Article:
Under the proposed changes, for qualifying participations in holding cooperatives as well as NVs and BVs in active business structures that are not abusive, an exemption from DWT will be introduced if the shareholder/member is located in an EU/EEA or treaty jurisdiction. Based on the 16 December Letter, it seems that shareholders/members located in jurisdictions with which the Netherlands has only concluded a treaty on the exchange of information do not qualify for purposes of the proposed DWT exemption.
Due to some ambiguities in the 20 September Letter, some members of Parliament questioned whether or not the (extended) exemption from DWT would also apply to qualifying participations held by shareholders/members in non-treaty jurisdictions, in line with the current regime where members of cooperatives in non-treaty jurisdictions can qualify for the exemption from DWT.
However, in the December 2016 Letter the Dutch State Secretary of Finance takes away any doubt in this respect by underlining that the DWT exemption will not apply if the members of the holding cooperative are not located in in an EU/EEA or treaty jurisdiction, because otherwise holding cooperatives on the one hand and NVs/BVs on the other hand would still not be treated equally. Therefore, distributions by holding cooperatives to such members will become subject to 15% DWT without any exemptions being available, irrespective of whether or not it concerns an active business structure that is (currently) not considered abusive.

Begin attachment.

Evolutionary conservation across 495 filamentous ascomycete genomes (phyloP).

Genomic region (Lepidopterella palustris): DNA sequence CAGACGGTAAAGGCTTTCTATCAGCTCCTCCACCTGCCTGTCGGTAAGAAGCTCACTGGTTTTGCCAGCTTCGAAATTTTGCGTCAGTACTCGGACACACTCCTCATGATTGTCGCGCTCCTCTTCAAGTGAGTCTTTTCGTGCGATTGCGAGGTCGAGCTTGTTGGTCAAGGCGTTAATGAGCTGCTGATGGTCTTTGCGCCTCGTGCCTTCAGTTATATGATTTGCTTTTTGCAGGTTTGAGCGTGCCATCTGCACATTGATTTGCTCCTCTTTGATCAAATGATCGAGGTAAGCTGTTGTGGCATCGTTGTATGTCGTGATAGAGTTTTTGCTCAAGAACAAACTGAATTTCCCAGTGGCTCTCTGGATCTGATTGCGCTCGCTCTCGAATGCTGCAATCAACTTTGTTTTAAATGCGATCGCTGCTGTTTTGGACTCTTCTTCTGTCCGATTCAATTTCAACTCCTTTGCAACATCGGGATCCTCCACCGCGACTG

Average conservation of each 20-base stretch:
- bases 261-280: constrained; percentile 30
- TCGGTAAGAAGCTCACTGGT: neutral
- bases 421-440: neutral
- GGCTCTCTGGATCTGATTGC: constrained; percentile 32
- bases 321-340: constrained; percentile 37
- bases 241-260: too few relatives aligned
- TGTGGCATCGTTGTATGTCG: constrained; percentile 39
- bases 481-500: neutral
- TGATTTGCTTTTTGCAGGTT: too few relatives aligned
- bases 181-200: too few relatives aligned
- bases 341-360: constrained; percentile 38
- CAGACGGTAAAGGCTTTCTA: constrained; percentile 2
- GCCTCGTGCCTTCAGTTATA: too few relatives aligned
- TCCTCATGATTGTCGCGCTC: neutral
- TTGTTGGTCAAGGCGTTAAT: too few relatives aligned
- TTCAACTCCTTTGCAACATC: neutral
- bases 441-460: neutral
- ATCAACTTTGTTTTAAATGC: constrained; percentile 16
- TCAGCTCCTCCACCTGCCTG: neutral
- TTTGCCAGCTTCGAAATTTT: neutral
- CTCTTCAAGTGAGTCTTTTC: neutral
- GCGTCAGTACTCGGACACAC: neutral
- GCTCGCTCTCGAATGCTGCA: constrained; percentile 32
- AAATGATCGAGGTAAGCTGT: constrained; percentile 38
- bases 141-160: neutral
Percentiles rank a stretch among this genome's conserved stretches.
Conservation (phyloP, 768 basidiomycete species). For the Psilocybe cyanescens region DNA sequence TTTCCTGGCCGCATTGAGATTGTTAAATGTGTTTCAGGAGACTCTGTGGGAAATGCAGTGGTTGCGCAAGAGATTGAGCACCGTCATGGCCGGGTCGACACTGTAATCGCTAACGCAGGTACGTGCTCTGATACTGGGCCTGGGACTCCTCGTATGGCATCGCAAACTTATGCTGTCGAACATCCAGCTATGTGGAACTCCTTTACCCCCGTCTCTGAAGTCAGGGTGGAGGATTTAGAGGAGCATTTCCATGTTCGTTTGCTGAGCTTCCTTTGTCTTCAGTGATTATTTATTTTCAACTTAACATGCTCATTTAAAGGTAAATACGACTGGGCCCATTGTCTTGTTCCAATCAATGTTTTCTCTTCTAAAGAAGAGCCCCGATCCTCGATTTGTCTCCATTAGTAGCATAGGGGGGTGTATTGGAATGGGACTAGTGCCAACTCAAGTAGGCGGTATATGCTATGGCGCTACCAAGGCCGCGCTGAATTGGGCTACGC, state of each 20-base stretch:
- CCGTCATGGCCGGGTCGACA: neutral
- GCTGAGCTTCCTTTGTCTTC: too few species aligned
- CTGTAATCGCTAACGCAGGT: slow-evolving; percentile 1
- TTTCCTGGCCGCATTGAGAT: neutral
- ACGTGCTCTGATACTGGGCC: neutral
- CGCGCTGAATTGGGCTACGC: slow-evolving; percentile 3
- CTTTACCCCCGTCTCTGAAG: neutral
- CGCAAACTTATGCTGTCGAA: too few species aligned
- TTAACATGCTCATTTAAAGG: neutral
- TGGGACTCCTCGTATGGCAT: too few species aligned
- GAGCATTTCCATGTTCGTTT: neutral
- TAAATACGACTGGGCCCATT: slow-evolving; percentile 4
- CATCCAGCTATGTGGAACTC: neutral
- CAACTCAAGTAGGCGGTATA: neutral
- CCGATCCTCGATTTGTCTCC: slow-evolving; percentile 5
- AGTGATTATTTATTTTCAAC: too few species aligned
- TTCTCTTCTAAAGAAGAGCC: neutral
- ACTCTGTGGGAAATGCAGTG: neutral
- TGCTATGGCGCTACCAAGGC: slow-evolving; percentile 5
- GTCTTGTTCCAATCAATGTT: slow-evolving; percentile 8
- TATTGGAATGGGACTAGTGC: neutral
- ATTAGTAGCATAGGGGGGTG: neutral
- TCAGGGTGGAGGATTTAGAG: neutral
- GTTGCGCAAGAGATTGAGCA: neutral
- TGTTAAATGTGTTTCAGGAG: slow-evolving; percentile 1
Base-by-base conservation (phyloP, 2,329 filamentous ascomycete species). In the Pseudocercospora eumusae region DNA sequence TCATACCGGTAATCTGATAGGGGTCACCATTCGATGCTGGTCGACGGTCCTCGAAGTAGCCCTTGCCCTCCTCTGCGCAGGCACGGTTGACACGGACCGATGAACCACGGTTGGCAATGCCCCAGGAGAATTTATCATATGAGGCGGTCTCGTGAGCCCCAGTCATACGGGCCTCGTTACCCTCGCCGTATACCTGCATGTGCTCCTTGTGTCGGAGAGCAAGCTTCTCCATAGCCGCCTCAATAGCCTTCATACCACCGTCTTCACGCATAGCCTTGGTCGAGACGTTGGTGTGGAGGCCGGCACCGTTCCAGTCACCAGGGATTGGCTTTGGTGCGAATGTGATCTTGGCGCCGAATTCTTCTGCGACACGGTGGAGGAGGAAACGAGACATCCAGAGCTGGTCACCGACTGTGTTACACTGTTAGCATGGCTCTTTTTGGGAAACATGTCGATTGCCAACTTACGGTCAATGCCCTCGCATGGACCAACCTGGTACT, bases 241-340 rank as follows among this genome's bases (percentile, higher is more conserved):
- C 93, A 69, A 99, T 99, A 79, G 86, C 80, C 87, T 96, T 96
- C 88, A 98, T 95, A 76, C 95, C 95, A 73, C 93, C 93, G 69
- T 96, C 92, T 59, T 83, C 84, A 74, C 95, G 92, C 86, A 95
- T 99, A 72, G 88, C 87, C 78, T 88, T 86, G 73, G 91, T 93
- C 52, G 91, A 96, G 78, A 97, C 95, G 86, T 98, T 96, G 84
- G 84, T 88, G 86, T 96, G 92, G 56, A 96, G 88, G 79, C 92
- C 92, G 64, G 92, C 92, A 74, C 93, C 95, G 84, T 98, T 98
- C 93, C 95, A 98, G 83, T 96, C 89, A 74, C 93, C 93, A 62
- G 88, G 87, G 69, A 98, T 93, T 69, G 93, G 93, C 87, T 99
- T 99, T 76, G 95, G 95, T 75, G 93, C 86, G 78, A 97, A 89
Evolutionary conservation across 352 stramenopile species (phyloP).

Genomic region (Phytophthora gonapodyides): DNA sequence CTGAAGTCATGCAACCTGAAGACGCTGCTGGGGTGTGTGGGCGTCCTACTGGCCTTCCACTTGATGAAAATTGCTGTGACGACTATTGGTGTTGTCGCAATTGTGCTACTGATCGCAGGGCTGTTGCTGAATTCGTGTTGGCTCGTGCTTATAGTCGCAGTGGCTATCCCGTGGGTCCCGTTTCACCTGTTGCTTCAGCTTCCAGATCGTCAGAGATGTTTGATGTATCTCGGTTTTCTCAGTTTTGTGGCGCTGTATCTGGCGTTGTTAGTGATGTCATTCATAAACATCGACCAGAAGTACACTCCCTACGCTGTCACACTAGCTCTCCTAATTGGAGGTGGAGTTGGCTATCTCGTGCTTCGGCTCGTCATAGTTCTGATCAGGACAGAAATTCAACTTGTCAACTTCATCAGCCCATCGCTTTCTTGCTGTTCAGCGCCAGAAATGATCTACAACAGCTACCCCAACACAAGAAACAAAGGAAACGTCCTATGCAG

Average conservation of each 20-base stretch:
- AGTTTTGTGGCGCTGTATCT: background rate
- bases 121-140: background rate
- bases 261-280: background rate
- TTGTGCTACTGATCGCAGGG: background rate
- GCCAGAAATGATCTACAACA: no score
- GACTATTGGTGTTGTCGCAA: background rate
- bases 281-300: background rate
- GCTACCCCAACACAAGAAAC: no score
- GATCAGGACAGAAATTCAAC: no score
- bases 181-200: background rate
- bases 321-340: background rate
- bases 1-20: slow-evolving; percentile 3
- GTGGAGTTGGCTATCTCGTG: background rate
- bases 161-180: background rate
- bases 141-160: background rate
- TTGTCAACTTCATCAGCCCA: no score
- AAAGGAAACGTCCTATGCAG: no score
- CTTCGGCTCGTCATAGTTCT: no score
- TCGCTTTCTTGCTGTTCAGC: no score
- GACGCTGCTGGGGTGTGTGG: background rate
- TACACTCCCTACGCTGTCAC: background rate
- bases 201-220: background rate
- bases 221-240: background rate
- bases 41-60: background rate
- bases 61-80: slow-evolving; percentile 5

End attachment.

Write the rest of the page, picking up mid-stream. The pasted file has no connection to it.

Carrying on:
The 16 December Letter clarifies that the revised DWT regime will likely provide for an anti-abusive provision that is based on the OECD BEPS Principal Purpose Test. If so, the exemption from DWT would not apply if obtaining the DWT exemption is one of the principal purposes of the structure/transaction/arrangement involving the holding cooperative or NV/BV and its members or shareholders, unless it is established that granting the DWT exemption under the relevant fact pattern is not in conflict with the scope and purport of such DWT exemption (see our recent Tax alert for further background on the OECD BEPS Principal Purpose Test).